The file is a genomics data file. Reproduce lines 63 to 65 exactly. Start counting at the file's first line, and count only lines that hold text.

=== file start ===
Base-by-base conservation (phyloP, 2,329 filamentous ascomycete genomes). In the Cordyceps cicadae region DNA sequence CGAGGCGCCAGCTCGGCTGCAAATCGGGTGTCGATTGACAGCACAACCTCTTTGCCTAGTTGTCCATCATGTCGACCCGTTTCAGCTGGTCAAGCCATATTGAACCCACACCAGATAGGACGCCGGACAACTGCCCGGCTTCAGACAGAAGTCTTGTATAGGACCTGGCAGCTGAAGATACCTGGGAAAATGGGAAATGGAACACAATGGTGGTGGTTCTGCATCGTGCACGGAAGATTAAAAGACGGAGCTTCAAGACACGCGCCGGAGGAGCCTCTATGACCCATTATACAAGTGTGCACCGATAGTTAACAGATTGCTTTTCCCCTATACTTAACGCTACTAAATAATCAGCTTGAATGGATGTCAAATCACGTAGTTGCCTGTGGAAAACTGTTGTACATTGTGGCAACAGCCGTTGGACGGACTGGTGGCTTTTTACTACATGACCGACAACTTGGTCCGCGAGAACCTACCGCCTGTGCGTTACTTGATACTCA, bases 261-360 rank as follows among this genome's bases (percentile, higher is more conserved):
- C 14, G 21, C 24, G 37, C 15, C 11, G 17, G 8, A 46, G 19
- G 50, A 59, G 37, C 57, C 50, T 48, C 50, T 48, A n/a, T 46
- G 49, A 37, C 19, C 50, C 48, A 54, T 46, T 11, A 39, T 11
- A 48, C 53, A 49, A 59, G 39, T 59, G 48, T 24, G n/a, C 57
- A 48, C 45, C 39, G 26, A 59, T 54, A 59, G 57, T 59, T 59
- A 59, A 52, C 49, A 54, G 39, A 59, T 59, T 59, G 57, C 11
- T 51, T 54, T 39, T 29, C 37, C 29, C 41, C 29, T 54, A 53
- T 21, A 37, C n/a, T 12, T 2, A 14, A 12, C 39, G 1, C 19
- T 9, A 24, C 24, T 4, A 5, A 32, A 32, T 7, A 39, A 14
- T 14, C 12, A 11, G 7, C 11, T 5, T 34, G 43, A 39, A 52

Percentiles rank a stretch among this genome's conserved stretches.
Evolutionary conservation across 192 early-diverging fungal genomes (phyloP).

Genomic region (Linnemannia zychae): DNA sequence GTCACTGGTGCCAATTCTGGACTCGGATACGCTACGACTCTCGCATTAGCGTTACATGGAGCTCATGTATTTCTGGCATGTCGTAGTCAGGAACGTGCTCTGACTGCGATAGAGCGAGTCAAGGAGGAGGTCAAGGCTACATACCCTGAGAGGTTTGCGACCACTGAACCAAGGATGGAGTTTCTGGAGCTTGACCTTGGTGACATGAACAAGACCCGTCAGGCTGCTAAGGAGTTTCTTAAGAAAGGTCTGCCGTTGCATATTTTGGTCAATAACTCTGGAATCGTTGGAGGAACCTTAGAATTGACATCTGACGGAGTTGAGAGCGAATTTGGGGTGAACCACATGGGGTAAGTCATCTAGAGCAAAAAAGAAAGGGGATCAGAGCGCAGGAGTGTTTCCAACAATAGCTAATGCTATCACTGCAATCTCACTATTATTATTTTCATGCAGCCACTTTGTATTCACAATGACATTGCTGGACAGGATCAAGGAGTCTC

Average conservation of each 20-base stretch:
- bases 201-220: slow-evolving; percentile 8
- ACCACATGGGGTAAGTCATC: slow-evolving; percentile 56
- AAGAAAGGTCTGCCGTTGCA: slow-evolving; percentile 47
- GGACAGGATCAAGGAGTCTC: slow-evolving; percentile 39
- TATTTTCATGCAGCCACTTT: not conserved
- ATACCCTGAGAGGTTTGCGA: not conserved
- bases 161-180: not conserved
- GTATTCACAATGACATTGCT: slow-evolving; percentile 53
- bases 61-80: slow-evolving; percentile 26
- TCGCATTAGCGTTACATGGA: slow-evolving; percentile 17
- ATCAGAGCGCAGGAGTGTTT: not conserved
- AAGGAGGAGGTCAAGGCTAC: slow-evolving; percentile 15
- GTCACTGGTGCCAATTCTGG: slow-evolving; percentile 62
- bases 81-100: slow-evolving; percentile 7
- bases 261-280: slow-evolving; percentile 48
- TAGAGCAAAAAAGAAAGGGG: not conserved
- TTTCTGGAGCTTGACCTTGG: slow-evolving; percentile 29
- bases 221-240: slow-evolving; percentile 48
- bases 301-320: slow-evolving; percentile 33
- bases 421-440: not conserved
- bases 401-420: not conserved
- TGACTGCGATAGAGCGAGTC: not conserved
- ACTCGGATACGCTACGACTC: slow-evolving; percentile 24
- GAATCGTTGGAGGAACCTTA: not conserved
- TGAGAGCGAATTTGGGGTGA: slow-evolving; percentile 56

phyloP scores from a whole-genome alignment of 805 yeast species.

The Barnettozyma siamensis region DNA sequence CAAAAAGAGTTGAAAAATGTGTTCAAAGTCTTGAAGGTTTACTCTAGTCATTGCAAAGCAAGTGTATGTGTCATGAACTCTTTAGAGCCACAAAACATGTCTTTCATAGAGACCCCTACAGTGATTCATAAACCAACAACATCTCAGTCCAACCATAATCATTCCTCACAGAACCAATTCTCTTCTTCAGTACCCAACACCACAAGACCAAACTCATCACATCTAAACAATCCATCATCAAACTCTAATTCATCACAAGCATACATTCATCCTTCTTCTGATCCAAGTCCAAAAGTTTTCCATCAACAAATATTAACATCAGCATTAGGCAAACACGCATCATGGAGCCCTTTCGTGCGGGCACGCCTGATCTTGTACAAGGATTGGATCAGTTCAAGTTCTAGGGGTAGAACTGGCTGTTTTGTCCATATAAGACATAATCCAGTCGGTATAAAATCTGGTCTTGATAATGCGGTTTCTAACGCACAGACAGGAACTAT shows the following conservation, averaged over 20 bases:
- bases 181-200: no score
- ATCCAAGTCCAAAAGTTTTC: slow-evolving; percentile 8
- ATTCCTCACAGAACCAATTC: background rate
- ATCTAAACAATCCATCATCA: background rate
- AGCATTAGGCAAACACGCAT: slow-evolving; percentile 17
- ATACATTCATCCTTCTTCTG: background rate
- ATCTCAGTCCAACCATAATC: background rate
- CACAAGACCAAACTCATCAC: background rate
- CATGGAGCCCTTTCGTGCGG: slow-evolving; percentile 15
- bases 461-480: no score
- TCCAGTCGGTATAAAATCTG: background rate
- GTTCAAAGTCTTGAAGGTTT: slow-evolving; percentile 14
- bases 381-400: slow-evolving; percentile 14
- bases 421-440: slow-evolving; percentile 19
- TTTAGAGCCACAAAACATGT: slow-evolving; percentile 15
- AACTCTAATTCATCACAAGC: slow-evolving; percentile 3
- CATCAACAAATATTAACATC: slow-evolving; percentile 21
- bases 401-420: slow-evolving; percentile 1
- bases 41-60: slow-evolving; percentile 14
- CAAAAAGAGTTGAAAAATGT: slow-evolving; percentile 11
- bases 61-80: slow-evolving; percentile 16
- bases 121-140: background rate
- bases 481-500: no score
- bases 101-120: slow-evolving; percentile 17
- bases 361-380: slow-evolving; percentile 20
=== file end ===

- bases 61-80: slow-evolving; percentile 16
- bases 121-140: background rate
- bases 481-500: no score